The Vietnam war intervened in my plans. Between 1962 and 1975, as an employee of the National Security Agency (NSA), I spent more time in Vietnam operating under cover and providing signals intelligence support to U.S. combat troops than I did in the states. I had two accompanied tours in Vietnam, the first with my oldest daughter, the second with all four of my children. But even then, I was so busy and away from home so much that my children had to do without me most of the time. When I and my family were in the U.S., I was working twelve-hour days. And I was regularly sent to Vietnam on trips that lasted four to six months each.

More tomorrow.

Secretocracy’s Cover

Why does a book about the Trump administration show a throne on the cover? I thought the answer to that question was obvious, but I’ll answer it anyway.

The cover of Secretocracy points to President Trump’s moves toward grasping more and more power unto himself—i.e., seizing the throne—leaving less and less to the governed. A significant threshold was crossed when police pushed back protestors in Lafayette Square on 1 June using tear gas and pepper spray to allow Trump to proceed for a photo op—a violation of the Constitution.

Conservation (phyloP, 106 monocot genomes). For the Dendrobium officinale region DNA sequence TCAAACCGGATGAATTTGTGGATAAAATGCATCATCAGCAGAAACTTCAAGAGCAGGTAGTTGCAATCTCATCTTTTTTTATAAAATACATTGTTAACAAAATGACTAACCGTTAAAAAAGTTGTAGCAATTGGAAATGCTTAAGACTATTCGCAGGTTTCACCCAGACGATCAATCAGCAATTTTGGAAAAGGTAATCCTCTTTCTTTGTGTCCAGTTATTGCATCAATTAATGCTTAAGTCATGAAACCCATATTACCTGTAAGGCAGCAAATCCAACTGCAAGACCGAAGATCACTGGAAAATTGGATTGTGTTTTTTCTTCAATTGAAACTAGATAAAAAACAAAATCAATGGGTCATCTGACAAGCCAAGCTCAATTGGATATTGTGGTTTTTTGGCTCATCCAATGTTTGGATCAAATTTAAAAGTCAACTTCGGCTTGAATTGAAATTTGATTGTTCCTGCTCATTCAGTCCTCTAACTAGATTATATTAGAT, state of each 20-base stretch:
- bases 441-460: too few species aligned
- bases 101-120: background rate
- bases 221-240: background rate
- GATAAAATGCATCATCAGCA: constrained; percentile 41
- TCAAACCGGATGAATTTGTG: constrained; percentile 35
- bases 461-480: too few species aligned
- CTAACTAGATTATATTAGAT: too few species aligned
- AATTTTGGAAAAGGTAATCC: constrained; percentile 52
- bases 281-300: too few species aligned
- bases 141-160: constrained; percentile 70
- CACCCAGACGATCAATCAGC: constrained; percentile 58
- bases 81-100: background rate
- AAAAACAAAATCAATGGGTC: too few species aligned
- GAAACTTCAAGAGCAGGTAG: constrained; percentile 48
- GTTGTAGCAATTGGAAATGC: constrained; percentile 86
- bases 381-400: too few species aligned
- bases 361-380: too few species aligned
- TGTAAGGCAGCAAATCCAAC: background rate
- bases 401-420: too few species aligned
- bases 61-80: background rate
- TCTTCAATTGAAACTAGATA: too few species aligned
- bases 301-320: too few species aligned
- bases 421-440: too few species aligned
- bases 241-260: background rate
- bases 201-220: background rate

The book cover raises the specter of a man who would be king with absolute power. Like the story told in the novel, the cover is a warning.

All the current polls that I know of show a clear citizen preference for Joe Biden over Donald Trump in November’s election. But what if Trump contests the election’s outcome? He could claim malfeasance or vote counting errors or illegally cast votes. In other words, what will Americans do if Trump is defeated but refuses to yield the presidency?

The picture of a throne on the cover of Secretocracy is a warning: get ready for the worst.

Secretocracy: Why the Title?

A reader asks: why the title Secretocracy? Because it implies what I think exists but cannot prove: a classified structure under President Trump that undertakes whatever international operations the president wants, legal or otherwise.